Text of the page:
Introduction

This guide outlines the requirements, considerations, and steps for creating a KNIME Edge cluster.

KNIME Edge Architecture

Below is a high-level diagram of the architectural components within KNIME Edge.

architecture.png

Components of KNIME Edge

KNIME Server (KNIME Edge Control Plane)

KNIME Server is used as the "control plane" to manage one or more KNIME Edge clusters.

This is made possible by deploying a collection of workflows to KNIME Server for user interaction and management. Additionally, several of the workflows act as API endpoints that the KNIME Edge cluster(s) interact with.

State is maintained (in case of Server having multiple executors) by leveraging a PostgreSQL database.

KNIME Edge Server Adapter

The KNIME Edge Server Adapter is responsible for all communication between KNIME Edge and KNIME Server.

On startup, it will register the cluster to KNIME Server so that it may begin accepting work (i.e. Inference Deployments). When a deployment is assigned to a KNIME Edge cluster, the Server Adapter parses the instructions from KNIME Server and creates an "InferenceDeployment" resource in the cluster.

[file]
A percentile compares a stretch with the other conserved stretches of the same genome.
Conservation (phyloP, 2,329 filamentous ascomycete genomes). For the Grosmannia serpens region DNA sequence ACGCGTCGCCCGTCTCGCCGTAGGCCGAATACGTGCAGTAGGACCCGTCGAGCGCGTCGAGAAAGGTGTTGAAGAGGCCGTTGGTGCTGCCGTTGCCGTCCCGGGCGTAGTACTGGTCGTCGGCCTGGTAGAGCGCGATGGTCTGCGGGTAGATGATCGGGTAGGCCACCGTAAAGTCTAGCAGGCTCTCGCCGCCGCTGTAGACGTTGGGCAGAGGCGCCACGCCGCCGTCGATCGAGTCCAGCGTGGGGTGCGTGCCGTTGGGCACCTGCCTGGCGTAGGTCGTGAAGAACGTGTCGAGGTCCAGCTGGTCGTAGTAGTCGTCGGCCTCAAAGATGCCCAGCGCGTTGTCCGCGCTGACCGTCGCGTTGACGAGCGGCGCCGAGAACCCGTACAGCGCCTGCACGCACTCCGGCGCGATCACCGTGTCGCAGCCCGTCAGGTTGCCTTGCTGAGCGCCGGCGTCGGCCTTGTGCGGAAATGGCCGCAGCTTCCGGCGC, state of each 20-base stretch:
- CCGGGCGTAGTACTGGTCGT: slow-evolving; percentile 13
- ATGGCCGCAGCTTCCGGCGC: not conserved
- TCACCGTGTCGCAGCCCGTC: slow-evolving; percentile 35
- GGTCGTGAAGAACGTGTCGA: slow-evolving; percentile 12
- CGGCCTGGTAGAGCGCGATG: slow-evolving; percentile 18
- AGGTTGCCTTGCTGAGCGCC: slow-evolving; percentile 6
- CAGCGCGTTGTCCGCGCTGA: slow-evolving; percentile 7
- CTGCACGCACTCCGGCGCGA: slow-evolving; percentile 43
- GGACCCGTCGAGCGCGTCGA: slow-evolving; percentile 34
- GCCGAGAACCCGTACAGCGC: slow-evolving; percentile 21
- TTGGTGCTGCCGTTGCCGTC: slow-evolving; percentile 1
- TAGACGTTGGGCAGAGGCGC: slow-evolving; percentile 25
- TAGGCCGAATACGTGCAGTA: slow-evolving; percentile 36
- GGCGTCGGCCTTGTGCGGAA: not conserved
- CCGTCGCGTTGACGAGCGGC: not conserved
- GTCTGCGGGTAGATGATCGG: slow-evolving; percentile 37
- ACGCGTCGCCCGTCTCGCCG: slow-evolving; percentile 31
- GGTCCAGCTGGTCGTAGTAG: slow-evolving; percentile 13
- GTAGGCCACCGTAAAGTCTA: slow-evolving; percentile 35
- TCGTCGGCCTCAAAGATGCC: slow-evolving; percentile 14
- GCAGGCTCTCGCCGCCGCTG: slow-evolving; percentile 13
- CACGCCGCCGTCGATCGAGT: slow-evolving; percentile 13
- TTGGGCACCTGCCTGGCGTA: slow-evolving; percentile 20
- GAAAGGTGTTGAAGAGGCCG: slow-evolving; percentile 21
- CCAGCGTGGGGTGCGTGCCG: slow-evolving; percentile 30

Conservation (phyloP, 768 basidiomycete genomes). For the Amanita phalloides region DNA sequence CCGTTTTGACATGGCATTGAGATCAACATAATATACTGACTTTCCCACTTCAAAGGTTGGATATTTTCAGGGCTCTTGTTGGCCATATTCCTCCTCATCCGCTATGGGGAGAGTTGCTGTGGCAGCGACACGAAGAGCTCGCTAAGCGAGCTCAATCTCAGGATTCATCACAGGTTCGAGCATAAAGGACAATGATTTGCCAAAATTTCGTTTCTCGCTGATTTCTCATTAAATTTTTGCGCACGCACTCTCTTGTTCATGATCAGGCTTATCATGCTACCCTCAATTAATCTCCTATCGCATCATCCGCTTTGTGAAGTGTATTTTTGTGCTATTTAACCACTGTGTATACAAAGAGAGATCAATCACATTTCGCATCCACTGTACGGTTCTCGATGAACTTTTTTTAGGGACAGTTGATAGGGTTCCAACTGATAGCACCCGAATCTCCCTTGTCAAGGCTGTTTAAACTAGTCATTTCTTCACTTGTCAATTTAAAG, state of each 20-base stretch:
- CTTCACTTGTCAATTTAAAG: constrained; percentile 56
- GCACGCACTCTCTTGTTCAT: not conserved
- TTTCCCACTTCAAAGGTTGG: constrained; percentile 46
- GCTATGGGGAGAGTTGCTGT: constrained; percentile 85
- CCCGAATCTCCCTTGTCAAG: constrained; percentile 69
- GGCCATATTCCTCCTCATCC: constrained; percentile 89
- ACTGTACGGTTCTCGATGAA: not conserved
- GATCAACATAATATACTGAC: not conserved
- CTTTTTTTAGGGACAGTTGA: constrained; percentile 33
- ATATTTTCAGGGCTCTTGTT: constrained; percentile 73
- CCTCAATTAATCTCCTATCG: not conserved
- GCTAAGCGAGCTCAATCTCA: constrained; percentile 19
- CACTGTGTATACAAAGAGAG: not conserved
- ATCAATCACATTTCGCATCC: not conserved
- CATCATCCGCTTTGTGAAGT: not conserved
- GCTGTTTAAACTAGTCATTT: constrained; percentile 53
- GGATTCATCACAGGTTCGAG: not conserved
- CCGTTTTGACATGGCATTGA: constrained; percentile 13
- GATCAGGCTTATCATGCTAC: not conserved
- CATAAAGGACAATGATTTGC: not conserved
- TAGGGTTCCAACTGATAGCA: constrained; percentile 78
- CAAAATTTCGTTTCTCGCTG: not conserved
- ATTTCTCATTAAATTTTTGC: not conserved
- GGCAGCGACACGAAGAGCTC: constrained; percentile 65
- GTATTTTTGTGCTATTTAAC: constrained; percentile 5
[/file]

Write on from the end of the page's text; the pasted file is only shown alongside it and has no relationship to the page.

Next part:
KNIME Edge Operator

The KNIME Edge Operator is responsible for initializing the KNIME Edge stack as well as reconciling / handling InferenceDeployments created by the Server Adapter. If a custom resource (e.g., InferenceDeployment) is created, updated, or deleted, the Operator responds by reconfiguring the low level resources to reconcile the cluster to an expected state.

KNIME Edge Inference Agent

The KNIME Edge Inference Agent provides a lightweight REST API on top of the KNIME Analytics Platform to execute one specific workflow that is loaded on initialization.